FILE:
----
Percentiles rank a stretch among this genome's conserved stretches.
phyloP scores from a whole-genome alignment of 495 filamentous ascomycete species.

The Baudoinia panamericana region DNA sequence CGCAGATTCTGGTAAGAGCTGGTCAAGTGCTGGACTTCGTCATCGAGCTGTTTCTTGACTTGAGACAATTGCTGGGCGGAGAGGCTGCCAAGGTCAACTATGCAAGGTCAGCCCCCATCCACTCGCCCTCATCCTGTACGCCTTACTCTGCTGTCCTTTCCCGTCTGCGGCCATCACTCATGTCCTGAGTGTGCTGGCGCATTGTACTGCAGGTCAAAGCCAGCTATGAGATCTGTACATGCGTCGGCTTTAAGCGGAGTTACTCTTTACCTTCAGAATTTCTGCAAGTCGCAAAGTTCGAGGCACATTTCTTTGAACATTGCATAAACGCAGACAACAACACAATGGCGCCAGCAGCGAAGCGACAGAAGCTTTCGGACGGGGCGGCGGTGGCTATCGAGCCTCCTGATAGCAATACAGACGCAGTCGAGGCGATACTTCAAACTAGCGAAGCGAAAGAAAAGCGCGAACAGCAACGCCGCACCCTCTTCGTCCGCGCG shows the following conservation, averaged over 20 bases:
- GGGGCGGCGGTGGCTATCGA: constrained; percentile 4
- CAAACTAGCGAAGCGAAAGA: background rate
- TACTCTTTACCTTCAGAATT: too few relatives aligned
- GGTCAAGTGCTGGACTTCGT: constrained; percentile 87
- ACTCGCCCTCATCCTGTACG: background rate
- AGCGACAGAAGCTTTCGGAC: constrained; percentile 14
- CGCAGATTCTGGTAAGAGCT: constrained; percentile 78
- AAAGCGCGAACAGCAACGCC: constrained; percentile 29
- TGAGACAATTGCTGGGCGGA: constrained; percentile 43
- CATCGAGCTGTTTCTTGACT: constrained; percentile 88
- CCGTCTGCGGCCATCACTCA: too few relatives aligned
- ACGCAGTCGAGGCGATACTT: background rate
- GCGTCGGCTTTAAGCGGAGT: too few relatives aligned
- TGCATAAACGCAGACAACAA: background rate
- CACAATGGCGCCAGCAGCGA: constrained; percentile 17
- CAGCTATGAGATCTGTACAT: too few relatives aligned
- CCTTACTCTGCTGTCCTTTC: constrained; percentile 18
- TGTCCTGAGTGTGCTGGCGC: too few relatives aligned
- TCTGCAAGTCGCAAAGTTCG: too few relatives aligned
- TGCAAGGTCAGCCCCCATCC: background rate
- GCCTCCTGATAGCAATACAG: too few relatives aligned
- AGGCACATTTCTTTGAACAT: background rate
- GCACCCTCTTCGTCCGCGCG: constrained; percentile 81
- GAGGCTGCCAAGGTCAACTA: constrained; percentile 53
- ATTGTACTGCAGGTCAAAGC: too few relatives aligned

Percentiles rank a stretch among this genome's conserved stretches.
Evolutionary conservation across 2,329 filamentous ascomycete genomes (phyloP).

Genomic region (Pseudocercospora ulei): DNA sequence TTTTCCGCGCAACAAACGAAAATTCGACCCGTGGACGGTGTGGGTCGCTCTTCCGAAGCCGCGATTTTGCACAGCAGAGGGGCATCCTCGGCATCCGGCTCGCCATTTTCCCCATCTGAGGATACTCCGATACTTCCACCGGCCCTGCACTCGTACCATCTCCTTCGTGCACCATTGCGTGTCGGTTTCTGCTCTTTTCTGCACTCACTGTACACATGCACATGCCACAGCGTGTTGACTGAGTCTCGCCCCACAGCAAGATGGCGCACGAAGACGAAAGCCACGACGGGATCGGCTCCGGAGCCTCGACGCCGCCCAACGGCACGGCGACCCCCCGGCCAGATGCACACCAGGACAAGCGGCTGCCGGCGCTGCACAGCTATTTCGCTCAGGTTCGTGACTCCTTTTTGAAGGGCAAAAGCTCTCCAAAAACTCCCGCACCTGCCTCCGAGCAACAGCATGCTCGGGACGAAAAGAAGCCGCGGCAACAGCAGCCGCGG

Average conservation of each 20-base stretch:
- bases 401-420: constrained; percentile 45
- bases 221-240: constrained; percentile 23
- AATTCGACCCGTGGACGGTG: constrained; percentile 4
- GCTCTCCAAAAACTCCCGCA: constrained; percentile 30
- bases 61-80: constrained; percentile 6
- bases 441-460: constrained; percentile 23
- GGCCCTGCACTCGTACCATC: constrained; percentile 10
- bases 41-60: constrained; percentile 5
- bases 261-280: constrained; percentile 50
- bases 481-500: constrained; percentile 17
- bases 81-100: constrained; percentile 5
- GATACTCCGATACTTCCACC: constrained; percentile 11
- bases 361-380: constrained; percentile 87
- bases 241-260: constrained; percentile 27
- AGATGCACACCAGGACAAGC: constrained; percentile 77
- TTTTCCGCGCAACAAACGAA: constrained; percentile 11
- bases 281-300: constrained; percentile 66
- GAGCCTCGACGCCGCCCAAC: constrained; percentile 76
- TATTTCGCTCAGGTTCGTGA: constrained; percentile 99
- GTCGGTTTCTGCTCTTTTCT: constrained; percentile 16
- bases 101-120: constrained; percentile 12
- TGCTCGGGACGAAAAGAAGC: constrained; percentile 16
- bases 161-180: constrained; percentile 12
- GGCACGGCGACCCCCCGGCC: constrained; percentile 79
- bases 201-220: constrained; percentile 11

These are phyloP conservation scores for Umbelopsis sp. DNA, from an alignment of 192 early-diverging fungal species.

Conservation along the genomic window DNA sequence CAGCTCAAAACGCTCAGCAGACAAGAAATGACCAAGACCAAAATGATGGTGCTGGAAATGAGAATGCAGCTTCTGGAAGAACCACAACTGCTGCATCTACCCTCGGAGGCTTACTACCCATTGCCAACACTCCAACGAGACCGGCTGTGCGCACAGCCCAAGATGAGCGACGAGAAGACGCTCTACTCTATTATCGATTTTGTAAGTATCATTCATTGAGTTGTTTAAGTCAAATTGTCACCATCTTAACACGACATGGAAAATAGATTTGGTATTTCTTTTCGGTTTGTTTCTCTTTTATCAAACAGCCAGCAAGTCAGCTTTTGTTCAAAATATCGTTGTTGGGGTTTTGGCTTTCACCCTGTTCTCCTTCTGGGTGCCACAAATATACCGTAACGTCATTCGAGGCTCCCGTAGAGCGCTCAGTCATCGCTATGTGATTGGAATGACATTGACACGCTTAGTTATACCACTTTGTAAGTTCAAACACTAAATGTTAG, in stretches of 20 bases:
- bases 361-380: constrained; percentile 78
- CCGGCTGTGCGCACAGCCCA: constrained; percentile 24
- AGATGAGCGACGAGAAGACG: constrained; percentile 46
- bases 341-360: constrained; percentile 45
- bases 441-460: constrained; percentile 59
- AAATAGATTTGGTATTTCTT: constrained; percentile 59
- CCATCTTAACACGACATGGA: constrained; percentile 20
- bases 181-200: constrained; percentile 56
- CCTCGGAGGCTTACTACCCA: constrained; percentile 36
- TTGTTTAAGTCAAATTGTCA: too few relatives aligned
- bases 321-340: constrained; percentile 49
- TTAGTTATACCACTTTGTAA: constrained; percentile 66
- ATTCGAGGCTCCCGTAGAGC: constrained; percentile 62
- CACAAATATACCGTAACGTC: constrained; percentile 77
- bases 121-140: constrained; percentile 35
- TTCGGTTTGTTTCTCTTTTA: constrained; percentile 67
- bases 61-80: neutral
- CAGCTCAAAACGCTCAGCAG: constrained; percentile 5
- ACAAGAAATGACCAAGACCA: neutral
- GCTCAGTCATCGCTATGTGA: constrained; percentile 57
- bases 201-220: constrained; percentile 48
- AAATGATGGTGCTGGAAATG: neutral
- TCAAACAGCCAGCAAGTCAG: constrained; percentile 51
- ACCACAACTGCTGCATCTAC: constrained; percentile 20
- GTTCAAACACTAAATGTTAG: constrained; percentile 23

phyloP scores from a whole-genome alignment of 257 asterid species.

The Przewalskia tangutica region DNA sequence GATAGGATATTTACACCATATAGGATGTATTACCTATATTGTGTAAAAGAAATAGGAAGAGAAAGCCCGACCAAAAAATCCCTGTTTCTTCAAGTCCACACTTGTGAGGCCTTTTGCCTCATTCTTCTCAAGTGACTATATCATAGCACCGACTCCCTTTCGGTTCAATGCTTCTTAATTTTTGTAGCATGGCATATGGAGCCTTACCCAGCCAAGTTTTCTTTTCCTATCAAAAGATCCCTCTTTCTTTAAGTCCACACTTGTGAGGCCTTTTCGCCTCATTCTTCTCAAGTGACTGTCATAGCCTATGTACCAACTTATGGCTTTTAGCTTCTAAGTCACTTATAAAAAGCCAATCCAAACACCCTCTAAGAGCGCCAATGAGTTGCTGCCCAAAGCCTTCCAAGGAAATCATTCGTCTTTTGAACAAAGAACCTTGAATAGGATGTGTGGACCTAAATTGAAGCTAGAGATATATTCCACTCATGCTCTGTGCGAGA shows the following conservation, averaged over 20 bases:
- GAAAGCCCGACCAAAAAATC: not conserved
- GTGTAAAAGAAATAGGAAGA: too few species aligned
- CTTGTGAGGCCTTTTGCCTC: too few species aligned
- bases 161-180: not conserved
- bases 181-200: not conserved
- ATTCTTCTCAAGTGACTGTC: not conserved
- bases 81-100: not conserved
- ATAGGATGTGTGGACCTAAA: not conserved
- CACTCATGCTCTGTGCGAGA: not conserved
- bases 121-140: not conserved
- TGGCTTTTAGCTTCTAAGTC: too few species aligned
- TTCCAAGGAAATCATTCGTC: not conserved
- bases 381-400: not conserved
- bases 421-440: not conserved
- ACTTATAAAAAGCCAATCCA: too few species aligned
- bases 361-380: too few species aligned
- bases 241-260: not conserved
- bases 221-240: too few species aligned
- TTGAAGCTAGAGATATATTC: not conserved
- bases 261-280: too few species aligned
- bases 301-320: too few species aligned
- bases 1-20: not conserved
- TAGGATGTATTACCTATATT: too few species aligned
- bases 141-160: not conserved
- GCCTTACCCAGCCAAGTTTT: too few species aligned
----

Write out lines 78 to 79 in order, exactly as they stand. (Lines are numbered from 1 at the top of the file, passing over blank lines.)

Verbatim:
- ACAAGAAATGACCAAGACCA: neutral
- GCTCAGTCATCGCTATGTGA: constrained; percentile 57